Latinx Americans with Darker Skin Face More Discrimination, Study Shows

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Illustration showing a black cutout of a person standing before a row of six white cutouts.

A recent Pew Research Center poll of more than 3,000 Latinx Americans found that those with darker skin colors experience more discrimination.

Nearly half of the respondents said that discrimination based on race or skin color is a “very big problem” in the U.S. Between 57 and 62 percent said darker skin hurts their ability to get ahead and that skin color shapes their daily life experiences.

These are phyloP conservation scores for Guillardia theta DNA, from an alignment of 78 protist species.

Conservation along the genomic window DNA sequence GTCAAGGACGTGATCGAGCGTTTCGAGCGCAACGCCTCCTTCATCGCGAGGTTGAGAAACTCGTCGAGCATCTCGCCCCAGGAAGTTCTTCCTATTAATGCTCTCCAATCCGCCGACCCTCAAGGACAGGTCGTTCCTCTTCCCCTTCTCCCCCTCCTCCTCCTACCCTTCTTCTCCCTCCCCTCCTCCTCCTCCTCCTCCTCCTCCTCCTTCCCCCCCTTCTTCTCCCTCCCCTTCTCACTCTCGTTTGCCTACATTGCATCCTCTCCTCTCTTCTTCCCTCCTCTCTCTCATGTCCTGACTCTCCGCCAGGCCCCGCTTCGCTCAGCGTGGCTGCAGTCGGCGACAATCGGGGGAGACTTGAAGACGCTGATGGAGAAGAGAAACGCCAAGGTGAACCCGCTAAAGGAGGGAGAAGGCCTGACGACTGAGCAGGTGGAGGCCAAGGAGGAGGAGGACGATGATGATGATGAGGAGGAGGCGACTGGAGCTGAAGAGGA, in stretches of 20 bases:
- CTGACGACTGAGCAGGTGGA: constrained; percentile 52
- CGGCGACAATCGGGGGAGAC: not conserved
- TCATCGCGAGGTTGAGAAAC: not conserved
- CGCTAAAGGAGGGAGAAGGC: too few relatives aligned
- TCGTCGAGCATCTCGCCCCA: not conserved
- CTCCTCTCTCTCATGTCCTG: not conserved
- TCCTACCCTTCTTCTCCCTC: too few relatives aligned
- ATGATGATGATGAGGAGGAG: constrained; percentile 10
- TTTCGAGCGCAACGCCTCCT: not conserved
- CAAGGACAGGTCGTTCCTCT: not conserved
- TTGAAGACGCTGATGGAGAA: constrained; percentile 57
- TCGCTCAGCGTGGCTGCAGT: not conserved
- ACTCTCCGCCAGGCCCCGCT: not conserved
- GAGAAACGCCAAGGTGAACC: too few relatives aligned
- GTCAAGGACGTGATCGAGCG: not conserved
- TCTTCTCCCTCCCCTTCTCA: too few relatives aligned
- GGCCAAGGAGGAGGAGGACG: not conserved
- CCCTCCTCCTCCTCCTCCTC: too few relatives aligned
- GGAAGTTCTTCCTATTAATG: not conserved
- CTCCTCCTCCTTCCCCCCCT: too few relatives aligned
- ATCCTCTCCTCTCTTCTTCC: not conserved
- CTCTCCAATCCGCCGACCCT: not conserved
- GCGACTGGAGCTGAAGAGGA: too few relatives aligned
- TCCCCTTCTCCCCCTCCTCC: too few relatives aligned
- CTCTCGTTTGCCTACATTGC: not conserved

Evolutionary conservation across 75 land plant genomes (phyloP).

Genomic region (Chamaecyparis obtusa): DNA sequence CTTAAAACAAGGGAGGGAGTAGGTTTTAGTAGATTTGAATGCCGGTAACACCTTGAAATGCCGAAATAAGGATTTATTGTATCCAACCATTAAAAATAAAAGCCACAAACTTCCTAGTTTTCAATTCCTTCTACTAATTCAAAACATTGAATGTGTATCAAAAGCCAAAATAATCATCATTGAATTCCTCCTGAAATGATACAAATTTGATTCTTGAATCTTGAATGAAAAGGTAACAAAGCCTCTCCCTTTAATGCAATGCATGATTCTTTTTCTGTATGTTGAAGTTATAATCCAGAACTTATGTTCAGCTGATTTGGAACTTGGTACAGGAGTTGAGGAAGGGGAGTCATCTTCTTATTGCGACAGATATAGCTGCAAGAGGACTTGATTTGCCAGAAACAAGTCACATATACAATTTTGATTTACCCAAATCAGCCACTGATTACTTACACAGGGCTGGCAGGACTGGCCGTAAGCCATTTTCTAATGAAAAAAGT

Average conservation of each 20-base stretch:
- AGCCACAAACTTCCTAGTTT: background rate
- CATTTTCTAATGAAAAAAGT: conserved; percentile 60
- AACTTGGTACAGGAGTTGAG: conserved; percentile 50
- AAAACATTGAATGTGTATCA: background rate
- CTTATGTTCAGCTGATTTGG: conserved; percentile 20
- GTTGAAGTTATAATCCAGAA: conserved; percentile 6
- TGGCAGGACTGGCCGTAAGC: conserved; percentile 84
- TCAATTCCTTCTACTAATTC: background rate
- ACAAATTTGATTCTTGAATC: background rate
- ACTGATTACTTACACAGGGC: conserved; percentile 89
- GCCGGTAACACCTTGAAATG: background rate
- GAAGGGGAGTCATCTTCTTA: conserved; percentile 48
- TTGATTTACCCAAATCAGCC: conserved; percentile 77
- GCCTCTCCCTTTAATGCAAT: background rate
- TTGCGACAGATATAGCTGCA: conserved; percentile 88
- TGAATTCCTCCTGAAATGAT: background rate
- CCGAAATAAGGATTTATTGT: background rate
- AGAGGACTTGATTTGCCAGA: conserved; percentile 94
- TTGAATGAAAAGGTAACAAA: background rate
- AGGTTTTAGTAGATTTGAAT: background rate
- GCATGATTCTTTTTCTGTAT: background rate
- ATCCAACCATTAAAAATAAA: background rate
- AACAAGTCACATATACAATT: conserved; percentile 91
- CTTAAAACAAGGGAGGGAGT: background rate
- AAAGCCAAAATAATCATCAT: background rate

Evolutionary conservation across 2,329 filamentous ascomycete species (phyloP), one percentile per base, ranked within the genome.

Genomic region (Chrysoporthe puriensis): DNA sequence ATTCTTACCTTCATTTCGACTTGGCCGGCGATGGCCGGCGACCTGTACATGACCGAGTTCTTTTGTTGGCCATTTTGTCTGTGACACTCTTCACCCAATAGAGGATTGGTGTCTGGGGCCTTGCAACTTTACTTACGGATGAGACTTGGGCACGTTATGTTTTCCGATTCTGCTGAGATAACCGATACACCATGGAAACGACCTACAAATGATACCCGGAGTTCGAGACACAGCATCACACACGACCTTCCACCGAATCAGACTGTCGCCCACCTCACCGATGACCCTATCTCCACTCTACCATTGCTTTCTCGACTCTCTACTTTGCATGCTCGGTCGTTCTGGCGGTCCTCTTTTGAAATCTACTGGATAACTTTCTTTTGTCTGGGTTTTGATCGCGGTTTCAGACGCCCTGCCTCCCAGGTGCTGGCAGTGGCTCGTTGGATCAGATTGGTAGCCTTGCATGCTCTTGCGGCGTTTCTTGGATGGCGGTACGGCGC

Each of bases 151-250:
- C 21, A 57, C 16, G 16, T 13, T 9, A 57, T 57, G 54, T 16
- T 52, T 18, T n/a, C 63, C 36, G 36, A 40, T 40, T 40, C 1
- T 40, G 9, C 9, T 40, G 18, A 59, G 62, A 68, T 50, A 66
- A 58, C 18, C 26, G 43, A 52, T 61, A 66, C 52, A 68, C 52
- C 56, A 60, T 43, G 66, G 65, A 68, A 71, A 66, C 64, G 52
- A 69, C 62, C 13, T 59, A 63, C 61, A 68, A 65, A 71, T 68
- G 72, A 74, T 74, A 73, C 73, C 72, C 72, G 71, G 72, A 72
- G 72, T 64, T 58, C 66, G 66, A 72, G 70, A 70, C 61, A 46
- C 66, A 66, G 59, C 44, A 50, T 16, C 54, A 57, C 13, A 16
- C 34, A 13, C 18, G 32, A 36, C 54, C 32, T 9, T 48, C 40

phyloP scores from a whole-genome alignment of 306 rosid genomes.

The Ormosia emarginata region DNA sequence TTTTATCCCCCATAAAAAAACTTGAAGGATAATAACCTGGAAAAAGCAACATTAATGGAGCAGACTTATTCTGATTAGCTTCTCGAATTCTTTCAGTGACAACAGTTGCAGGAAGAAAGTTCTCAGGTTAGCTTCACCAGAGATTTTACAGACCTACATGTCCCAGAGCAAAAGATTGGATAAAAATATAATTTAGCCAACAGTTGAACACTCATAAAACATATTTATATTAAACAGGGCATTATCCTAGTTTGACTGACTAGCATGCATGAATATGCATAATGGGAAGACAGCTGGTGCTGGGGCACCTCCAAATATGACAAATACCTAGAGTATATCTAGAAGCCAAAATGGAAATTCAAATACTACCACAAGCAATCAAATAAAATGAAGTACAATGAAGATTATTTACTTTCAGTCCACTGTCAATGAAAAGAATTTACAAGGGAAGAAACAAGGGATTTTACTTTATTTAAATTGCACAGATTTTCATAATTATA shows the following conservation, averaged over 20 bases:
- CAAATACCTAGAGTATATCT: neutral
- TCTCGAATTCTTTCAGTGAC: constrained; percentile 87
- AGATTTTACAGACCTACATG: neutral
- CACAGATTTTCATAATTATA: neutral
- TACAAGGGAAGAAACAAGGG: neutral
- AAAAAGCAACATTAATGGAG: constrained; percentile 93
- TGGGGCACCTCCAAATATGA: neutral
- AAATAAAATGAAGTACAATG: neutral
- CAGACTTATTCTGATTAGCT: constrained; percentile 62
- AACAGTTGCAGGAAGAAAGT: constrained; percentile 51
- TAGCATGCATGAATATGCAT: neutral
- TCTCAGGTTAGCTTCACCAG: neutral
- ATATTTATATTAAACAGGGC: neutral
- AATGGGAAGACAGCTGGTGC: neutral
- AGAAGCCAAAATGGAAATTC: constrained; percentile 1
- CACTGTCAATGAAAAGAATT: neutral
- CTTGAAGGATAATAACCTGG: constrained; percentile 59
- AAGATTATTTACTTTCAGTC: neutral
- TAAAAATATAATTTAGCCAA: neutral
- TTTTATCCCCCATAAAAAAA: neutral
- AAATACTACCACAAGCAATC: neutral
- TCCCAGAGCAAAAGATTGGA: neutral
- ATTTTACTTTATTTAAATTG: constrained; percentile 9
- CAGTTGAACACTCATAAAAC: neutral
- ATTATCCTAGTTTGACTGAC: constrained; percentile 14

More than half of all respondents, or 54 percent, said they had experienced some form of discrimination, such as being called offensive names, being criticized for speaking Spanish, and having their intelligence questioned in the 12 months before March 2021. However, 64 percent of respondents with darker skin reported recent discrimination.

The study also touched on colorism within Latinx communities, with 41 percent of respondents with darker skin reporting they experienced discrimination from someone of their own ethnicity.

“Regardless of their skin color, Latinos are very aware of colorism in their community and how having darker skin color can hurt their chances to get ahead in life and, in the opposite way, how having lighter skin can help them get ahead,” said Ana Gonzalez-Barrera, lead author of the survey.